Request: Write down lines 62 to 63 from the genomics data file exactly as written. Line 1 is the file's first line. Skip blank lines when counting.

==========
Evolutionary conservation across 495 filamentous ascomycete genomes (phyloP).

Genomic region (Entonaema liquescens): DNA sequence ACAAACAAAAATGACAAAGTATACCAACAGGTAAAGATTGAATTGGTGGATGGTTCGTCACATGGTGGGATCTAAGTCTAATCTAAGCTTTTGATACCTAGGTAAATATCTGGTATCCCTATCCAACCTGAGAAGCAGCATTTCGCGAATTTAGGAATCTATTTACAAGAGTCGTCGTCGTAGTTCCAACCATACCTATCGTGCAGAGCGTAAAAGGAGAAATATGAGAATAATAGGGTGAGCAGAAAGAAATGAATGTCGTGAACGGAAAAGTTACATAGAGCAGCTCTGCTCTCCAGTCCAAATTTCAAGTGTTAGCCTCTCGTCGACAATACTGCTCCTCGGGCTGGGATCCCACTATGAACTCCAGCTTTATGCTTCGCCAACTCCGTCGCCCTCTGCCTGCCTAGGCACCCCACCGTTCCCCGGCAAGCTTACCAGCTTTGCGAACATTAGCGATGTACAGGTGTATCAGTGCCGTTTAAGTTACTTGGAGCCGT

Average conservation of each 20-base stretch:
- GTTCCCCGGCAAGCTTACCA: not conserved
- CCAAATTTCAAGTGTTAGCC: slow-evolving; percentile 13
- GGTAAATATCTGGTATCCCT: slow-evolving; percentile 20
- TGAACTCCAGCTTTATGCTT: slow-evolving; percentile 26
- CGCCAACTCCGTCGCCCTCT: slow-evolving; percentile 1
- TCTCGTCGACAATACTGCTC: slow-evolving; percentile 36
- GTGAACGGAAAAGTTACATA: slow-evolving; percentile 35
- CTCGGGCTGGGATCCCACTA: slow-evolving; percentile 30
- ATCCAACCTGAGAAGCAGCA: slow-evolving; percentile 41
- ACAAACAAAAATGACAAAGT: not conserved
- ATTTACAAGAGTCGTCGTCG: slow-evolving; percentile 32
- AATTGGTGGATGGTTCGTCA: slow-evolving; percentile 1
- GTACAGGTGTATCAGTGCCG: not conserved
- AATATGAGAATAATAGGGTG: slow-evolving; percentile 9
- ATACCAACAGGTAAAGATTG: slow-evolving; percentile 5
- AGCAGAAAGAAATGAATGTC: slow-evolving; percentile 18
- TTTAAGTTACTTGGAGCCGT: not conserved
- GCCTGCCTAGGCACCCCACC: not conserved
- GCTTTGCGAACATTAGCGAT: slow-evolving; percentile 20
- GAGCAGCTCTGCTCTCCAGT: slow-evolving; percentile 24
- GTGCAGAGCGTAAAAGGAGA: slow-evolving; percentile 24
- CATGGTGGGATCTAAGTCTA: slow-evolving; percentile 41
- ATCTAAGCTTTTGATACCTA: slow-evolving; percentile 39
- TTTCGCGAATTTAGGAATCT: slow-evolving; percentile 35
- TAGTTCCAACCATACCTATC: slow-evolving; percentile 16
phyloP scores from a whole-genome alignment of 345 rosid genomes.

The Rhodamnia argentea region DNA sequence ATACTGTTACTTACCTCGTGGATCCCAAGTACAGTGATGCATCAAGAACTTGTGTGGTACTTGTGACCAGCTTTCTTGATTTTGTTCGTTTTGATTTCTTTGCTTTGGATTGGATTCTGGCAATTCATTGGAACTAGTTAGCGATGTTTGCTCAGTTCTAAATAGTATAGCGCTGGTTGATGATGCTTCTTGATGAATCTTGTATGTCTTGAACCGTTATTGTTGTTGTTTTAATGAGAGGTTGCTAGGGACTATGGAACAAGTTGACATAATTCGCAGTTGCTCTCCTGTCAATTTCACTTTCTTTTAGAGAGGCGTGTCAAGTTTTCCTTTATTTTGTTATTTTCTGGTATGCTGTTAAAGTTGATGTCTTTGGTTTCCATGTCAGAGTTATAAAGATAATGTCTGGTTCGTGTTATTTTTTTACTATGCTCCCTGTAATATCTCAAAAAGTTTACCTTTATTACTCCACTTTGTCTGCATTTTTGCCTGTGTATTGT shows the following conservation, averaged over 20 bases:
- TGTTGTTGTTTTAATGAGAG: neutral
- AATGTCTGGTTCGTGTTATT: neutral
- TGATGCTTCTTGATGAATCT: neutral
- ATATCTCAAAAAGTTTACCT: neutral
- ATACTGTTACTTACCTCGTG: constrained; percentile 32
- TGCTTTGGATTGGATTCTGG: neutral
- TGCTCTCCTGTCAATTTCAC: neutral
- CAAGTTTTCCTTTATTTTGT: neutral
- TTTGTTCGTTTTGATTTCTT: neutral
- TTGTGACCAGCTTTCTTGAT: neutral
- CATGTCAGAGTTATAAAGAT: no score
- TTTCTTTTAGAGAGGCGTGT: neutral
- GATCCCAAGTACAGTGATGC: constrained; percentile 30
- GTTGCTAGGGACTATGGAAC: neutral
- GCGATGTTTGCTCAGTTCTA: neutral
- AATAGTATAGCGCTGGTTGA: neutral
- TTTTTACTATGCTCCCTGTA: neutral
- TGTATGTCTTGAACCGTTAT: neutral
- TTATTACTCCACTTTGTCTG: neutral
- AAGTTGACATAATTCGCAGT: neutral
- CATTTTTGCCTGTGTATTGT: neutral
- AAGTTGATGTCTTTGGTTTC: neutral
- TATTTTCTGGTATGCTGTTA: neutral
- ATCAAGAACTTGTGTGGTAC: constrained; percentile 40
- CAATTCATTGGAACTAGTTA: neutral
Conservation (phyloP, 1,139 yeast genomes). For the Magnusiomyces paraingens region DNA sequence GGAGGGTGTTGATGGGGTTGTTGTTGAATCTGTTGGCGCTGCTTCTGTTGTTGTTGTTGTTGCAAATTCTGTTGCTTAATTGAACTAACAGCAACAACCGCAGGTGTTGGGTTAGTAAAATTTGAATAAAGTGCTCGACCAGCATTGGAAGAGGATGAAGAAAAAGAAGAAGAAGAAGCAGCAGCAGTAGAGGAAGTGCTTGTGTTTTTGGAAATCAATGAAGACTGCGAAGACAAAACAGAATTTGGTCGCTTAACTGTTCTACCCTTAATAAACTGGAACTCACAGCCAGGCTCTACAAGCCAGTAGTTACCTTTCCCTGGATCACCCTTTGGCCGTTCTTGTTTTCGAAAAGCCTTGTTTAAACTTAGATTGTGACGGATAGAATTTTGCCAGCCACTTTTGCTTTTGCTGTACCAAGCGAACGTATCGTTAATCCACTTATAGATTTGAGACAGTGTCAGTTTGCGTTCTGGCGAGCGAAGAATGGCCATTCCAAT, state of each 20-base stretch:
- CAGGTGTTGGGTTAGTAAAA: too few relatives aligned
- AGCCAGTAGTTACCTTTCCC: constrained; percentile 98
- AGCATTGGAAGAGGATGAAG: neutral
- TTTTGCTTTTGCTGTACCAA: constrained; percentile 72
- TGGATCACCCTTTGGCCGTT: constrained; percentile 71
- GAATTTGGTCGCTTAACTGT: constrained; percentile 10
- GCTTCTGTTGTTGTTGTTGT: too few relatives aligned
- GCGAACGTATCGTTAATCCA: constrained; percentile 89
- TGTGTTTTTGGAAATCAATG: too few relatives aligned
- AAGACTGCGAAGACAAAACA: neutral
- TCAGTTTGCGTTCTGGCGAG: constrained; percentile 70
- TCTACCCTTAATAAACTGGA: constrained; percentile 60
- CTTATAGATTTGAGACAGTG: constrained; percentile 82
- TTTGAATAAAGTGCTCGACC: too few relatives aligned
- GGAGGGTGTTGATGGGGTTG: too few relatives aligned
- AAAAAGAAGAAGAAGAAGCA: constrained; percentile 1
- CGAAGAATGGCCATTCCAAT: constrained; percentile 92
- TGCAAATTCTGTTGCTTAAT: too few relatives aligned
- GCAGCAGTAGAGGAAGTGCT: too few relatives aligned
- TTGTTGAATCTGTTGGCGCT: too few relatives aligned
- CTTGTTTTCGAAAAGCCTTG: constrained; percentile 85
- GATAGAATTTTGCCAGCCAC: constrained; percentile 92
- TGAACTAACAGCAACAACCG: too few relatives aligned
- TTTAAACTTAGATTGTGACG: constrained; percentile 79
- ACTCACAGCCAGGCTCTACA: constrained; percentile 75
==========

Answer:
- GAATTTGGTCGCTTAACTGT: constrained; percentile 10
- GCTTCTGTTGTTGTTGTTGT: too few relatives aligned